Emebat Kemal, a 29-year-old mother of three, was initially unsure about the early childhood development messages she received. Provided during a regular antenatal checkup at the Teklehaimanot Health Center in Addis Ababa, these messages informed her that her unborn baby could hear voices and that playing songs and talking to it could aid in its brain development.
This was the first time she had received such advice during an antenatal consultation. Despite her initial doubts, the health center staff continued to counsel and encourage her to adopt these practices. Intrigued, Emebat decided to play music on her phone and place it on the left side of her abdomen to observe how her unborn baby would respond. To her astonishment, the baby reacted with kicks and movement.
Emebat couldn’t contain her excitement as she eagerly shared her experience with her husband when he arrived home that evening. She told him about how the fetus responded to the songs she played, and she invited him to observe it for himself. Much to his surprise and delight, he witnessed their baby kicking and moving inside her womb. This special moment inspired him to engage further by gently massaging Emebet’s belly and talking to the growing baby in the womb.
Emebat revealed that her husband had initially expressed dissatisfaction with the frequent visits from health extension workers to their home, who have also started sharing early childhood development messages of late.
Health extension workers are an integral component of Ethiopia’s community health strategy, where they conduct a range of health promotion and sensitization activities. Emebat’s husband would often question their presence and voice his frustration, stating, “Why do these people come to our house so often? I don’t want to see them here,” Emebat recalls. However, witnessing the positive impact of the support they provided on Emebat and their baby, he had a change of heart.
Guidance backed by research
Decades of research have shown that children’s early experiences in life have lasting effects on their health, education, and success in adulthood. The first three years of a child’s life are a crucial period for brain development, making it essential to provide children with nurturing care during this time.
Nurturing care is defined as good health, adequate nutrition, responsive caregiving, and opportunities for early learning—all provided within the context of a safe, secure environment. The health sector is the primary sector that consistently reaches caregivers and children during this critical window of opportunity, which is why the World Health Organization’s Nurturing Care Framework (2018) recommends that routine health services expand their scope beyond survival to counsel caregivers on age-appropriate responsive communication and early learning and monitor for developmental delays.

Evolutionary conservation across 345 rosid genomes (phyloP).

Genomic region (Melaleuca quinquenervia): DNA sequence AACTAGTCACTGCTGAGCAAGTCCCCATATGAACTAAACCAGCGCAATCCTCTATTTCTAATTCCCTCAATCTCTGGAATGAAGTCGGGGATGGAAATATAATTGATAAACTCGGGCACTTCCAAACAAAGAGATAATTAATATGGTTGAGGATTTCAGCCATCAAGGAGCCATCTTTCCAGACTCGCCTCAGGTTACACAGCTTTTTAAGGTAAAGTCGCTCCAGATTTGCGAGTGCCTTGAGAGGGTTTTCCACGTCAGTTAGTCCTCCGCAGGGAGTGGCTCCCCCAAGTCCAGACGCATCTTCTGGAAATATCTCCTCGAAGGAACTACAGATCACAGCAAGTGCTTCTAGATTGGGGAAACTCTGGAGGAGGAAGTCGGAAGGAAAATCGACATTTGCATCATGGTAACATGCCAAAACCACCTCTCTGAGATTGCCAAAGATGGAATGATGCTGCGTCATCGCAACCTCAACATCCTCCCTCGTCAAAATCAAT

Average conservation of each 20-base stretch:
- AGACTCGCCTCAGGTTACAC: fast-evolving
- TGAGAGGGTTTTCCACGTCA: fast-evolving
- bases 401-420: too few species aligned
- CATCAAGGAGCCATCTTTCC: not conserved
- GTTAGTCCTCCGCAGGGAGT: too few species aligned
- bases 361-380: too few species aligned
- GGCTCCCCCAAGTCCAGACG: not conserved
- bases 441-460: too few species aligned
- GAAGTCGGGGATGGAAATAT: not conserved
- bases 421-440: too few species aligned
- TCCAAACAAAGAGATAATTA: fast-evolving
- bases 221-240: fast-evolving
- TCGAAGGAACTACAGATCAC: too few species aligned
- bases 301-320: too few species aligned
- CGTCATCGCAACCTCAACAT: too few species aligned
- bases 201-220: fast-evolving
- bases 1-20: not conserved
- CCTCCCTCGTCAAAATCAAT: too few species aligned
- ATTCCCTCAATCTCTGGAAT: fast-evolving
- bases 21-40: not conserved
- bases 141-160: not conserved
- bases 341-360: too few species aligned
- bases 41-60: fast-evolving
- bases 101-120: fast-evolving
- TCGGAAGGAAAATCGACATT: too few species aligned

In addition, it is equally important to invest in promoting maternal mental well-being, as maternal depression and poor mental health can negatively impact children’s growth and development.
Nurturing care is defined as good health, adequate nutrition, responsive caregiving, and opportunities for early learning—all provided within the context of a safe, secure environment.
Funded by the Bainum Family Foundation, PATH has supported the Ethiopian government’s Yenege Tesfa (“Happy Child”) initiative to ensure that young children and their caregivers in Addis Ababa receive more comprehensive nurturing care as part of routine health services delivered in health facilities such as Teklehaimanot Health Center, where Emebat receives care. This has taken the form of integration of developmental monitoring and counseling into universal maternal and child health services such as antenatal care, childbirth, postnatal care, growth monitoring and care, and care of sick children, as well as play sessions in health facility waiting areas.
In addition to Ethiopia, PATH is currently supporting governments to provide these services in Kenya and Mozambique. In the past, it has provided support in countries as diverse as Côte d'Ivoire, South Africa, Turkey, and Zambia.
In Addis Ababa, through a collaborative effort between PATH and Yenege Tesfa, nearly 3,000 health service providers, including health extension workers, in all 101 public health centers have been trained on how to integrate child development supportive interventions into routine health services. Furthermore, during play sessions, caregivers learn and practice playing and communicating with children using age-appropriate play materials built from locally sourced materials.
Community health extension workers also provide parental coaching during home visits and at the community level and promote nurturing care practices at the household. In just two years, over 1 million consultations involving children under five years of age have integrated developmental monitoring and counseling into health services in Addis Ababa.
Three months later, Emebat gave birth to a baby girl they named Milka. Diligently applying the nurturing care practices, she had learned, Emebat continues to bond with Milka through music, gentle massages, and interactive communication. Milka is blossoming into a vibrant, curious, and healthy child. Emebat's unwavering commitment to providing nurturing care has brought immense joy and fulfillment to their family, paving the way for a bright and promising future for little Milka.